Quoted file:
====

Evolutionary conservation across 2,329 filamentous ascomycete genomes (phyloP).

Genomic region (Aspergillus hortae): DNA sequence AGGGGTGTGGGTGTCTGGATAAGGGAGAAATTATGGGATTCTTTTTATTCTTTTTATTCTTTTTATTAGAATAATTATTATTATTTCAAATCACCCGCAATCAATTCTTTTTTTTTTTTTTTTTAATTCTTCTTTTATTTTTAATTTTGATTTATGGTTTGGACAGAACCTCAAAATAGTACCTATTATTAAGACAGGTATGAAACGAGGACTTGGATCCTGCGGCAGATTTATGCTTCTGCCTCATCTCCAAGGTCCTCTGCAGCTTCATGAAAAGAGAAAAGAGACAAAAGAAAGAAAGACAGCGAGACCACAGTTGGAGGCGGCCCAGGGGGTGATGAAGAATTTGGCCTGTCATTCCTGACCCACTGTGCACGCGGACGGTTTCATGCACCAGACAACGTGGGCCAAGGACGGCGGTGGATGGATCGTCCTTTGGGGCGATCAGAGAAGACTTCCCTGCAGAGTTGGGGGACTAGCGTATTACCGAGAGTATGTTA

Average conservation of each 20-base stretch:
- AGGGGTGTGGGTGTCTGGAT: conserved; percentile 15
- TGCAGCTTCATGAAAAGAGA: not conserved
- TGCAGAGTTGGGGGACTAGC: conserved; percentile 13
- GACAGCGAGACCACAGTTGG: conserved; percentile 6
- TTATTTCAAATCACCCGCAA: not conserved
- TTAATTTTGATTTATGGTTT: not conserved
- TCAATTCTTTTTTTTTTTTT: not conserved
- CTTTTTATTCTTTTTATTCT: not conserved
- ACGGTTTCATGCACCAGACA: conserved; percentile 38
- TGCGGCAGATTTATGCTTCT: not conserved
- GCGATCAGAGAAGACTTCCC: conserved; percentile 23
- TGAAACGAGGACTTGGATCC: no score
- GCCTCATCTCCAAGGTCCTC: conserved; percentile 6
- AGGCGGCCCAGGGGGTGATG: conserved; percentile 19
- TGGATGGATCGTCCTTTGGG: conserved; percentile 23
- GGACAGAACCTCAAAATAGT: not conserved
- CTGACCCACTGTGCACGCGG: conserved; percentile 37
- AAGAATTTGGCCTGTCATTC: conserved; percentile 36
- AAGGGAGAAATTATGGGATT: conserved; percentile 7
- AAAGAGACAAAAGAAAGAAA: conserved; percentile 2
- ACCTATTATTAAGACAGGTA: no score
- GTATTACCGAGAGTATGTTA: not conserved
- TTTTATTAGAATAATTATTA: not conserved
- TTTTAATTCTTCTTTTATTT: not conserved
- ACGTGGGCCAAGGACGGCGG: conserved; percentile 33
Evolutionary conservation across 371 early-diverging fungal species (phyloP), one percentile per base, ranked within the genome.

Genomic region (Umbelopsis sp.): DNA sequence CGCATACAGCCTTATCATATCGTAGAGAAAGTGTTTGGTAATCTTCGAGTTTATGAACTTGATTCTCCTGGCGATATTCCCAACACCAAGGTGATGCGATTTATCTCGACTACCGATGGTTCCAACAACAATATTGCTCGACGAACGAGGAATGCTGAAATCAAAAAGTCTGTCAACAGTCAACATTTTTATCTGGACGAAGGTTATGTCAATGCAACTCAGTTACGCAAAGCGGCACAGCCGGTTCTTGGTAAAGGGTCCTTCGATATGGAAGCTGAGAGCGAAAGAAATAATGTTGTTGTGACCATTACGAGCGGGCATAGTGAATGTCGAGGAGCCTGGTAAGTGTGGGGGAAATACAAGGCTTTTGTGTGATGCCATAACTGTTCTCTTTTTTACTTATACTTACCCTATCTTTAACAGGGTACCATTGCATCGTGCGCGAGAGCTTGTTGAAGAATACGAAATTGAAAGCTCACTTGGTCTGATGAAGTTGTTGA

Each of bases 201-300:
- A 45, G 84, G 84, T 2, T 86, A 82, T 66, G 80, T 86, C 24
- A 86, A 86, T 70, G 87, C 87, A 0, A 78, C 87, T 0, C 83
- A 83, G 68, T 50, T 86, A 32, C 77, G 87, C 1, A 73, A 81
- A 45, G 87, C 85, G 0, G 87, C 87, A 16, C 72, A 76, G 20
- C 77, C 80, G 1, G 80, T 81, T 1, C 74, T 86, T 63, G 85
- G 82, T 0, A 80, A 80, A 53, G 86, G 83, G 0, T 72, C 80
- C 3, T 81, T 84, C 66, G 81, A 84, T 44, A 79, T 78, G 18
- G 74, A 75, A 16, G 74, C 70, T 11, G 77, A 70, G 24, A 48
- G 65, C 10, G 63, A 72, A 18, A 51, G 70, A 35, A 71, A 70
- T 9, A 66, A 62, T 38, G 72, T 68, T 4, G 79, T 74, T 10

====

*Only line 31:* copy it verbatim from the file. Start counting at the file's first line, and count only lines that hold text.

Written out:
Each of bases 201-300: